(33)
For simplicity, we will write for provided no confusion occurs. Next, we prove that the sequence converges strongly to a which solves the variational inequality
(34)

Equivalently, .

Theorem 3.1.

Let be a nonempty closed convex subset of a real Hilbert space and a bifunction from into satisfying (A1), (A2), (A3), and (A4). Let be a -strictly pseudocontractive nonself mapping such that . Let be an -Lipschitzian continuous and - monotone operator on with and , . Let be asequence generated by
(35)

where , , and satisfy if and satisfy the following conditions:

(i) , ,

(ii) and ,

then converges strongly to a point which solves the variational inequality (3.4).

Proof.

First, take . Since and , from Lemma 2.1, for any , we have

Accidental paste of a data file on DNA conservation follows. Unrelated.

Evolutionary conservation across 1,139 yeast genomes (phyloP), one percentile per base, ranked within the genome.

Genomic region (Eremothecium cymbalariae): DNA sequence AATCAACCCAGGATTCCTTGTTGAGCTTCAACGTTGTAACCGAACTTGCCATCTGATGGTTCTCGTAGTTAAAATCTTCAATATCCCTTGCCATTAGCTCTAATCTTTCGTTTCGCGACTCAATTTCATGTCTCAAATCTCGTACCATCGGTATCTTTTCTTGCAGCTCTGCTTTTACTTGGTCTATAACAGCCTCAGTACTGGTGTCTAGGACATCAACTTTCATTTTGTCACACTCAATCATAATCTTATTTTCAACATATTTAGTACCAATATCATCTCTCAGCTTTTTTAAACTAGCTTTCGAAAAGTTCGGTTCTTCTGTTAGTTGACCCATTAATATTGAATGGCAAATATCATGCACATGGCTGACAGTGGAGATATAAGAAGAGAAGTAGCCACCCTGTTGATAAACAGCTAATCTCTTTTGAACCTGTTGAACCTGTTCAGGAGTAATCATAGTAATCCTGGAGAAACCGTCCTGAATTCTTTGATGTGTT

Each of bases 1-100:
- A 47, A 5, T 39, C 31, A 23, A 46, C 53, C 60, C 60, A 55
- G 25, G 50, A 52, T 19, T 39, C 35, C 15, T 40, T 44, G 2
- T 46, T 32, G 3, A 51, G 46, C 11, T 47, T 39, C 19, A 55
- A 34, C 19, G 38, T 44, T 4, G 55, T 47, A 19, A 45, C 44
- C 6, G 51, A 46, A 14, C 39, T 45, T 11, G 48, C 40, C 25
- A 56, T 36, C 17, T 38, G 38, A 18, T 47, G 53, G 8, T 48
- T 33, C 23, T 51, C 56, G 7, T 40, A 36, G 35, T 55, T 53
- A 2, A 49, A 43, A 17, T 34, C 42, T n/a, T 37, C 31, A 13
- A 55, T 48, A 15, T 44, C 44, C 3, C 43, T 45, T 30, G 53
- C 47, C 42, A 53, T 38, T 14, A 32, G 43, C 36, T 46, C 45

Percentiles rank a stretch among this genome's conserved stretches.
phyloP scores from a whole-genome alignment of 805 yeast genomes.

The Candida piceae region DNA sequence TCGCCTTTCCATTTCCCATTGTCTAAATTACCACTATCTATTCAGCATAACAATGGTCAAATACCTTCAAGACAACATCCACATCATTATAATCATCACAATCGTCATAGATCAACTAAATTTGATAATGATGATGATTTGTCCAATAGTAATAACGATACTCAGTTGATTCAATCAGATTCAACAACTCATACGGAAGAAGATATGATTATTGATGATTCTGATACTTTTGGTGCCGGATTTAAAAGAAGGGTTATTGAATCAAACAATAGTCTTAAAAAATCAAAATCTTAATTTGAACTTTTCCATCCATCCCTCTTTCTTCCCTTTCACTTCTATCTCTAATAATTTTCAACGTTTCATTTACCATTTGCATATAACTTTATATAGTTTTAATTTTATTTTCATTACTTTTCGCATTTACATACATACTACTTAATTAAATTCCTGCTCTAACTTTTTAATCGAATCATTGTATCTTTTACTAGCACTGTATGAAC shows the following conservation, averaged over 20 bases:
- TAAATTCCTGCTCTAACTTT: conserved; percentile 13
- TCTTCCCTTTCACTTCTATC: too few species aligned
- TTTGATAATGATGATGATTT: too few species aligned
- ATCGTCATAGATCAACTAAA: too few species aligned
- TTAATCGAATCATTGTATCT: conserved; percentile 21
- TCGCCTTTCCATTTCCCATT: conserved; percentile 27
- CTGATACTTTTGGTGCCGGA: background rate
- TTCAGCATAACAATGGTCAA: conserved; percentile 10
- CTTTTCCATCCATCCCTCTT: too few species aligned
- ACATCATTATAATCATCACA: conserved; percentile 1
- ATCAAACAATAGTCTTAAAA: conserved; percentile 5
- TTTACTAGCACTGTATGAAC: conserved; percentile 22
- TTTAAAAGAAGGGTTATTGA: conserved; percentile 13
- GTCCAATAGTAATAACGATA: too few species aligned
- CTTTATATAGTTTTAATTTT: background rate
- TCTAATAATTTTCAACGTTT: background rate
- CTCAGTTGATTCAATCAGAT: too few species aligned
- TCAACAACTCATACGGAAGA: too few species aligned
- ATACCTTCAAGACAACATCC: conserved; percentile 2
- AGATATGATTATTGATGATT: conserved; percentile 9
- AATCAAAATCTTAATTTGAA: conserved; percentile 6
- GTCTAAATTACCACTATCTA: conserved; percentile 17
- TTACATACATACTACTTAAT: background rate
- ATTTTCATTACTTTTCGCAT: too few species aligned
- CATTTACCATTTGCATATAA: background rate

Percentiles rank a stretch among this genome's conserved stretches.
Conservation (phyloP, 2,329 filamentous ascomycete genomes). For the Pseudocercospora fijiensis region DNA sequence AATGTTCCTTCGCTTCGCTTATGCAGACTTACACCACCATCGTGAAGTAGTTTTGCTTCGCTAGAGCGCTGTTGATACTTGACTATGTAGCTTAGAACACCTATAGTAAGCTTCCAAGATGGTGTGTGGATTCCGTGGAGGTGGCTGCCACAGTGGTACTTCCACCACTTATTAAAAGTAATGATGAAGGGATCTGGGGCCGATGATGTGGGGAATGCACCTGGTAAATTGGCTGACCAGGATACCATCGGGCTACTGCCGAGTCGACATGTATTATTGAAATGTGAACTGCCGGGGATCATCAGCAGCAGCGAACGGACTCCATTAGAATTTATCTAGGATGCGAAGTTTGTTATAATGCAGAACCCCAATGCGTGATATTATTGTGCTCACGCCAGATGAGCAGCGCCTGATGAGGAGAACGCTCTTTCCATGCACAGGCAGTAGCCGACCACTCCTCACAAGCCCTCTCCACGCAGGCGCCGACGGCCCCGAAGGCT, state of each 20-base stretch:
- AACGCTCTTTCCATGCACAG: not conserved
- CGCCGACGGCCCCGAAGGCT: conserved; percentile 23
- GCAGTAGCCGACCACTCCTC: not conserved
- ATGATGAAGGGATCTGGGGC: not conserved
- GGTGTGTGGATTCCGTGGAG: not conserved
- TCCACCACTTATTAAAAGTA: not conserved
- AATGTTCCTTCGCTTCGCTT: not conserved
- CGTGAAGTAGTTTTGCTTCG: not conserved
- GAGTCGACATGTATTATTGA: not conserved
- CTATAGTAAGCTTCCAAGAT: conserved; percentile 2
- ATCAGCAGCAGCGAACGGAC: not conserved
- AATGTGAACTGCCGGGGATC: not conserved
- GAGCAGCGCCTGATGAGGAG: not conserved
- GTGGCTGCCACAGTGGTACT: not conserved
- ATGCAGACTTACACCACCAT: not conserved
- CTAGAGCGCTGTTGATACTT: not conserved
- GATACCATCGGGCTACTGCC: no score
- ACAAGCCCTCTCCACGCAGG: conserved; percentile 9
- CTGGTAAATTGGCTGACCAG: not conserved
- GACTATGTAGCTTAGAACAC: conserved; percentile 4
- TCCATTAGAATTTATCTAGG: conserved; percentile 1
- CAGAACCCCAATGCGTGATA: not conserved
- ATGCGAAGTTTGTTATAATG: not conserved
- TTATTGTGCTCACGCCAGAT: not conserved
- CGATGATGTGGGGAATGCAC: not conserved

(36)
Then, since , we obtain that
(37)
Further, we have
(38)

It follows that .

Hence, is bounded, and we also obtain that and are bounded. Notice that
(39)
By Lemma 2.1, we have
(310)
It follows that
(311)
Thus, from Lemma 2.4, (3.7), and (3.11), we obtain that
(312)
It follows that
(313)
Since , therefore
(314)
From (3.9), we derive that
(315)
Define by , then is nonexpansive with by Lemma 2.3. We note that
(316)
So by (3.15) and , we obtain that
(317)
Since is bounded, so there exists a subsequence which converges weakly to . Next, we show that . Since is closed and convex, is weakly closed. So we have . Let us show that . Assume that , Since and , it follows from the Opial's condition that
(318)

This is a contradiction. So, we get and .

Next, we show that . Since , for any , we obtain
(319)
From (A2), we have
(320)
Replacing by , we have
(321)
Since and , it follows from (A4) that , for all . Let for all and , then we have and hence . Thus, from (A1) and (A4), we have
(322)
and hence . From (A3), we have for all and hence . Therefore, . On the other hand, we note that
(323)
Hence, we obtain
(324)
It follows that